PEOPLE v. BALLIN

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District Court of Appeal, Second District, Division 4, California.

The PEOPLE, Plaintiff and Respondent, v. Ernest BALLIN, Defendant and Appellant.

Cr. 11268.

Decided: September 06, 1966

Niles P. Koines, Los Angeles, under appointment by the District Court of Appeal, for defendant and appellant. Thomas C. Lynch, Atty. Gen., William E. James, Asst. Atty. Gen., Andrea Sheridan, Deputy Atty. Gen., for plaintiff and respondent.

Defendant entered a plea of guilty to the charge that he was in possession of heroin for purpose of sale (Health and Saf. Code § 11500.5), and admitted four alleged prior felony convictions.   Criminal proceedings were subsequently suspended and, after proceedings were instituted pursuant to section 6451 of the Penal Code (now Welf. & Inst. Code § 3051), the court, on October 14, 1964, found defendant to be a narcotic addict and ordered that he be committed to the Director of Corrections for placement at the California Rehabilitation Center.

In a letter to the court dated February 24, 1965, the superintendent of the rehabilitation center, acting under the authority granted him by the Director of Corrections (Pen.Code § 5055), certified that defendant was not a fit subject for confinement or treatment at the rehabilitation center.   Upon receipt of this correspondence, the court, on February 26, 1965, dismissed its previous order of commitment and ordered defendant returned to court for further proceedings in the criminal case.   A supplemental probation report was ordered and, on APril 14, 1965, the court, after indicating that it had read this report, denied defendant probation and sentenced him to state prison for the term prescribed by law, the term being ordered to run concurrently with a term he was then serving.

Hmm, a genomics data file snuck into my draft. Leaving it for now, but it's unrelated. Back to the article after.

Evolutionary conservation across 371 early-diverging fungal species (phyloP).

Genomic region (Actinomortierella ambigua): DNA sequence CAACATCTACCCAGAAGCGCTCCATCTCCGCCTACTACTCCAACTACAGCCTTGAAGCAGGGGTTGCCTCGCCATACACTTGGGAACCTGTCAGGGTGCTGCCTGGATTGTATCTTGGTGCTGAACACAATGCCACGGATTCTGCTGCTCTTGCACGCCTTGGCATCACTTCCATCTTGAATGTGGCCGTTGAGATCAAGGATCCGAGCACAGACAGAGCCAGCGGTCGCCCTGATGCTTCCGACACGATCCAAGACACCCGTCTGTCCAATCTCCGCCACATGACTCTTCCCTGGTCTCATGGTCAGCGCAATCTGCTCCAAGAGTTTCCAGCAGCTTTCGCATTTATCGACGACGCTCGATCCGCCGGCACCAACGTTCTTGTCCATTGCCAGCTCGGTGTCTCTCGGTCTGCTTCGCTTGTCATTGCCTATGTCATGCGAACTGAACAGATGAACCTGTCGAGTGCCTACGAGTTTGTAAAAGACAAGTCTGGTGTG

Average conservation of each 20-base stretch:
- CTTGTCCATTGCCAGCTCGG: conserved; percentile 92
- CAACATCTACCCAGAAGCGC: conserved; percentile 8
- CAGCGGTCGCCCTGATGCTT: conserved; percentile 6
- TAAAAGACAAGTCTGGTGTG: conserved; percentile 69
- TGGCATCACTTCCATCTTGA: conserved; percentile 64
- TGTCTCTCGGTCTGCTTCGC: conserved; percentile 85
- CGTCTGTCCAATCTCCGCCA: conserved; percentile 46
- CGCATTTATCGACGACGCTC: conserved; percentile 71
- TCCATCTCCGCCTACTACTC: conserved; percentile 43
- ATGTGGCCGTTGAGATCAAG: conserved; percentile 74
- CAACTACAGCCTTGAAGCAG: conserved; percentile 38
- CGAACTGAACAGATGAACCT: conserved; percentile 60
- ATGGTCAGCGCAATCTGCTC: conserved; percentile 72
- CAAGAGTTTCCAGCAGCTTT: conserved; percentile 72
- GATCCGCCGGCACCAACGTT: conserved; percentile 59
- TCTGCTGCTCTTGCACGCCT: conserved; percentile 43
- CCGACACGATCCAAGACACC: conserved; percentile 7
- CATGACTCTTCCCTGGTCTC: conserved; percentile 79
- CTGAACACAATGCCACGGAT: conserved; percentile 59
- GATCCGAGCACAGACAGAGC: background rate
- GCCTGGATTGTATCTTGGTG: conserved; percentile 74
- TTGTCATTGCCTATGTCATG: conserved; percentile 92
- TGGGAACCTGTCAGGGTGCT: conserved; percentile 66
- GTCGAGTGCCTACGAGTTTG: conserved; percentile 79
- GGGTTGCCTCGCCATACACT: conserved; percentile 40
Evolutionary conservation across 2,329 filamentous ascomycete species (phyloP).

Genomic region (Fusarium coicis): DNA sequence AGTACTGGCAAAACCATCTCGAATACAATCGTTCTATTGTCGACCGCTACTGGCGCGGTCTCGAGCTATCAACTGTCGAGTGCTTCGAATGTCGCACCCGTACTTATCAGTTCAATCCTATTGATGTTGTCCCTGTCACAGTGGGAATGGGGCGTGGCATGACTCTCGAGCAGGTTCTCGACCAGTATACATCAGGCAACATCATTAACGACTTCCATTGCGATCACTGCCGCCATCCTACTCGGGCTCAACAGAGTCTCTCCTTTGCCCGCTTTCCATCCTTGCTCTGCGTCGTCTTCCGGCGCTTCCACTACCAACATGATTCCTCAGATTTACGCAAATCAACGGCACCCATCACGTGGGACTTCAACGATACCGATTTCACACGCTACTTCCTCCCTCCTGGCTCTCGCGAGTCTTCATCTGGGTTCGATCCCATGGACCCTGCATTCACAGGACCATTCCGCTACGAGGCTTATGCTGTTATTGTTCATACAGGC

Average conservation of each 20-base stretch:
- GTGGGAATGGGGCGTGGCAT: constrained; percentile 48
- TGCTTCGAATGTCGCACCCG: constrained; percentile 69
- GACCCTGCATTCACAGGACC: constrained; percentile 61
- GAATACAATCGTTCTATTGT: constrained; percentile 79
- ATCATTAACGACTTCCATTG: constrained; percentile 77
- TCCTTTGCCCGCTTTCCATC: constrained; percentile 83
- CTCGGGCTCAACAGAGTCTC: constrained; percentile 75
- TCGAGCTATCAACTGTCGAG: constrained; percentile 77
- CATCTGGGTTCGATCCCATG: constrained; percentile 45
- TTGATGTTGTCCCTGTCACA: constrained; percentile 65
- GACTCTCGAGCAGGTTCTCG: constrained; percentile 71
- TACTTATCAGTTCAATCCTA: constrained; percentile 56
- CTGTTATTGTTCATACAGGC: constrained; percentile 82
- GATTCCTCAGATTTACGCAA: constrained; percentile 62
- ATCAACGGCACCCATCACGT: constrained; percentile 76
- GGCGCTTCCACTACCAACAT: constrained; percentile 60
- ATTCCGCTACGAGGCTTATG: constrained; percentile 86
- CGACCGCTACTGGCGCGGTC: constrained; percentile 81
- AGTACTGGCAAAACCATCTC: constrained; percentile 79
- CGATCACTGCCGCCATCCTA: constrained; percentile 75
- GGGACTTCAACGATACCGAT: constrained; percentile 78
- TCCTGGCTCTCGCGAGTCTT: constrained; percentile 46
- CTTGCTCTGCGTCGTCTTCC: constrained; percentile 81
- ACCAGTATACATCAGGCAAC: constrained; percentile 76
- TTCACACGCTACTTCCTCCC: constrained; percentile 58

Defendant contends that the trial court did not consider whether the superintendent acted within his discretion in finding he was not a proper subject for the rehabilitation program;  that, in fact, it was an abuse of discretion for the superintendent to deny treatment to defendant for the reasons given.

In the superintendent's letter to the court rejecting defendant, it is stated:

“Pursuant to the authority granted me by the Director of Corrections under the provisions of Penal Code Section 5055, I hereby certify that Ernest Ballin [defendant] is not a fit subject for confinement or treatment in the California Rehabilitation Center program, pursuant to the provisions of Penal Code Section 6453, because of his current sentence to State Prison.

“Our records reflect that Ballin was on regular felony parole from the California Department of Corrections at the time of his commitment to our program.   A diagnostic study was completed at the California Rehabilitation Center which evaluated his suitability for California Rehabilitation Center placement.

“On November 30, 1964, the case of Ballin was reviewed by the California Adult Authority.   At that hearing the Adult Authority did not see fit to release jurisdiction in this case in order to facilitate continuation in the California Rehabilitation Center program.   The order of the Adult Authority was:  Parole Revoked—Return to State Prison Ordered.